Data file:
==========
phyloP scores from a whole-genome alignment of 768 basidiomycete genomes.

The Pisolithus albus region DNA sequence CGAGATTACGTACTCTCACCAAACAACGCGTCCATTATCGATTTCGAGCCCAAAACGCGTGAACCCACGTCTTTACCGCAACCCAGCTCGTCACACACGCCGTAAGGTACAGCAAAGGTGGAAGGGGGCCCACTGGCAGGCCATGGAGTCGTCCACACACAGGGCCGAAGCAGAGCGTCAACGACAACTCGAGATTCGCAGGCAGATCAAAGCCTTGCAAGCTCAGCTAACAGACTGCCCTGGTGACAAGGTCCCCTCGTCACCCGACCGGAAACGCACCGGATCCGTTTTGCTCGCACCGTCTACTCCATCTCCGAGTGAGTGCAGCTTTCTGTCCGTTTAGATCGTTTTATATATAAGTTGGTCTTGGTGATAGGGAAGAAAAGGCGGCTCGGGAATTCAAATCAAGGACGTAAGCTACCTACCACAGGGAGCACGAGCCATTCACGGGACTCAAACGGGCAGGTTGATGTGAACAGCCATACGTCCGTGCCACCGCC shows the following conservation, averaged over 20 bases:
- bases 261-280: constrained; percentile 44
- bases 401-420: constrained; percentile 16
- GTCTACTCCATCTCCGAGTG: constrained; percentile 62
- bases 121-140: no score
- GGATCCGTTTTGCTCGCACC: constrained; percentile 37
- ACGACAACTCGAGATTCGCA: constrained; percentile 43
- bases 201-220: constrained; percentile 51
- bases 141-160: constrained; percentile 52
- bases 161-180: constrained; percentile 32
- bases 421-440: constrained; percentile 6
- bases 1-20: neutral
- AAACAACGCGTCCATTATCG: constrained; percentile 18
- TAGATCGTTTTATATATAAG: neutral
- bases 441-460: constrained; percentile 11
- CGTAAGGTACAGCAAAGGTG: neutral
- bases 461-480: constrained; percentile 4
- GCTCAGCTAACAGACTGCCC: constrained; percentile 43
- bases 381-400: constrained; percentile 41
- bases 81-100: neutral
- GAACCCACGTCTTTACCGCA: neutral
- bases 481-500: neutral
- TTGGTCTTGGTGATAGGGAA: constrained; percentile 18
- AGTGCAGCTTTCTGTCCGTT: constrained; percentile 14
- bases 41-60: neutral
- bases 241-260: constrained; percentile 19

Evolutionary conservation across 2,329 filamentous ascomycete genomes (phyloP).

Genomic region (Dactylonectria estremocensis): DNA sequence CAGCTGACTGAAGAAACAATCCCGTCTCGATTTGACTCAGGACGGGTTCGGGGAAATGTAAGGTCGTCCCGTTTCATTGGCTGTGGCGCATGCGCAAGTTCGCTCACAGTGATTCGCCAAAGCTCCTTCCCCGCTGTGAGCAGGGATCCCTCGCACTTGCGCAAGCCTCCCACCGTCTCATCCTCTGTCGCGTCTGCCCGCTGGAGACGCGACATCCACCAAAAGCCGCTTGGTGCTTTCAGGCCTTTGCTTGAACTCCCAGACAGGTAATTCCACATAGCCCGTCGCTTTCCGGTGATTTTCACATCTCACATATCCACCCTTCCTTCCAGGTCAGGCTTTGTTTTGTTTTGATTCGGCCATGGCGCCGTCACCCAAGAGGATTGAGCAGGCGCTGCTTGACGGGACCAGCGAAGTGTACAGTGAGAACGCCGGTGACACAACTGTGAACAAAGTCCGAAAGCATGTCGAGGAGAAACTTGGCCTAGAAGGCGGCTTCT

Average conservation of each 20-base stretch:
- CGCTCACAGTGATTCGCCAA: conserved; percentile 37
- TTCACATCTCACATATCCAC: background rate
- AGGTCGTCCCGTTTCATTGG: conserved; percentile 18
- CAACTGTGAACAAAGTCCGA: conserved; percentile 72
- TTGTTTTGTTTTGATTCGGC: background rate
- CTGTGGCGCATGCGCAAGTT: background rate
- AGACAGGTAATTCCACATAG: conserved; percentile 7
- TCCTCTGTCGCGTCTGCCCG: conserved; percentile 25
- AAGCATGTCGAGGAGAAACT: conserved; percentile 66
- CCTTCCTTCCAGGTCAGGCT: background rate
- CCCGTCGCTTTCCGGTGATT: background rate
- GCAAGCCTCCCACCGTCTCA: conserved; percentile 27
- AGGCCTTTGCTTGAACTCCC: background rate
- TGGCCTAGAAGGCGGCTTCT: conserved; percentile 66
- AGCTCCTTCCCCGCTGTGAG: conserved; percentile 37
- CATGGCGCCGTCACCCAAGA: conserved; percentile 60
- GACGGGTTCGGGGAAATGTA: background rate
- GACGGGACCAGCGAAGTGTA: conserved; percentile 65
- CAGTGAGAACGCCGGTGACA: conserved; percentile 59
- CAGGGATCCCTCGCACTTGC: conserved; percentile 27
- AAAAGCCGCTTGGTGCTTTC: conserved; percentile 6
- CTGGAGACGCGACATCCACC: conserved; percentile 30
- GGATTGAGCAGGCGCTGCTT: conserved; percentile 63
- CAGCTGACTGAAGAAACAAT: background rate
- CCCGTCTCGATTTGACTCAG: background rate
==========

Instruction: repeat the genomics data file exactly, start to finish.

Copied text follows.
phyloP scores from a whole-genome alignment of 768 basidiomycete genomes.

The Pisolithus albus region DNA sequence CGAGATTACGTACTCTCACCAAACAACGCGTCCATTATCGATTTCGAGCCCAAAACGCGTGAACCCACGTCTTTACCGCAACCCAGCTCGTCACACACGCCGTAAGGTACAGCAAAGGTGGAAGGGGGCCCACTGGCAGGCCATGGAGTCGTCCACACACAGGGCCGAAGCAGAGCGTCAACGACAACTCGAGATTCGCAGGCAGATCAAAGCCTTGCAAGCTCAGCTAACAGACTGCCCTGGTGACAAGGTCCCCTCGTCACCCGACCGGAAACGCACCGGATCCGTTTTGCTCGCACCGTCTACTCCATCTCCGAGTGAGTGCAGCTTTCTGTCCGTTTAGATCGTTTTATATATAAGTTGGTCTTGGTGATAGGGAAGAAAAGGCGGCTCGGGAATTCAAATCAAGGACGTAAGCTACCTACCACAGGGAGCACGAGCCATTCACGGGACTCAAACGGGCAGGTTGATGTGAACAGCCATACGTCCGTGCCACCGCC shows the following conservation, averaged over 20 bases:
- bases 261-280: constrained; percentile 44
- bases 401-420: constrained; percentile 16
- GTCTACTCCATCTCCGAGTG: constrained; percentile 62
- bases 121-140: no score
- GGATCCGTTTTGCTCGCACC: constrained; percentile 37
- ACGACAACTCGAGATTCGCA: constrained; percentile 43
- bases 201-220: constrained; percentile 51
- bases 141-160: constrained; percentile 52
- bases 161-180: constrained; percentile 32
- bases 421-440: constrained; percentile 6
- bases 1-20: neutral
- AAACAACGCGTCCATTATCG: constrained; percentile 18
- TAGATCGTTTTATATATAAG: neutral
- bases 441-460: constrained; percentile 11
- CGTAAGGTACAGCAAAGGTG: neutral
- bases 461-480: constrained; percentile 4
- GCTCAGCTAACAGACTGCCC: constrained; percentile 43
- bases 381-400: constrained; percentile 41
- bases 81-100: neutral
- GAACCCACGTCTTTACCGCA: neutral
- bases 481-500: neutral
- TTGGTCTTGGTGATAGGGAA: constrained; percentile 18
- AGTGCAGCTTTCTGTCCGTT: constrained; percentile 14
- bases 41-60: neutral
- bases 241-260: constrained; percentile 19

Evolutionary conservation across 2,329 filamentous ascomycete genomes (phyloP).

Genomic region (Dactylonectria estremocensis): DNA sequence CAGCTGACTGAAGAAACAATCCCGTCTCGATTTGACTCAGGACGGGTTCGGGGAAATGTAAGGTCGTCCCGTTTCATTGGCTGTGGCGCATGCGCAAGTTCGCTCACAGTGATTCGCCAAAGCTCCTTCCCCGCTGTGAGCAGGGATCCCTCGCACTTGCGCAAGCCTCCCACCGTCTCATCCTCTGTCGCGTCTGCCCGCTGGAGACGCGACATCCACCAAAAGCCGCTTGGTGCTTTCAGGCCTTTGCTTGAACTCCCAGACAGGTAATTCCACATAGCCCGTCGCTTTCCGGTGATTTTCACATCTCACATATCCACCCTTCCTTCCAGGTCAGGCTTTGTTTTGTTTTGATTCGGCCATGGCGCCGTCACCCAAGAGGATTGAGCAGGCGCTGCTTGACGGGACCAGCGAAGTGTACAGTGAGAACGCCGGTGACACAACTGTGAACAAAGTCCGAAAGCATGTCGAGGAGAAACTTGGCCTAGAAGGCGGCTTCT

Average conservation of each 20-base stretch:
- CGCTCACAGTGATTCGCCAA: conserved; percentile 37
- TTCACATCTCACATATCCAC: background rate
- AGGTCGTCCCGTTTCATTGG: conserved; percentile 18
- CAACTGTGAACAAAGTCCGA: conserved; percentile 72
- TTGTTTTGTTTTGATTCGGC: background rate
- CTGTGGCGCATGCGCAAGTT: background rate
- AGACAGGTAATTCCACATAG: conserved; percentile 7
- TCCTCTGTCGCGTCTGCCCG: conserved; percentile 25
- AAGCATGTCGAGGAGAAACT: conserved; percentile 66
- CCTTCCTTCCAGGTCAGGCT: background rate
- CCCGTCGCTTTCCGGTGATT: background rate
- GCAAGCCTCCCACCGTCTCA: conserved; percentile 27
- AGGCCTTTGCTTGAACTCCC: background rate
- TGGCCTAGAAGGCGGCTTCT: conserved; percentile 66
- AGCTCCTTCCCCGCTGTGAG: conserved; percentile 37
- CATGGCGCCGTCACCCAAGA: conserved; percentile 60
- GACGGGTTCGGGGAAATGTA: background rate
- GACGGGACCAGCGAAGTGTA: conserved; percentile 65
- CAGTGAGAACGCCGGTGACA: conserved; percentile 59
- CAGGGATCCCTCGCACTTGC: conserved; percentile 27
- AAAAGCCGCTTGGTGCTTTC: conserved; percentile 6
- CTGGAGACGCGACATCCACC: conserved; percentile 30
- GGATTGAGCAGGCGCTGCTT: conserved; percentile 63
- CAGCTGACTGAAGAAACAAT: background rate
- CCCGTCTCGATTTGACTCAG: background rate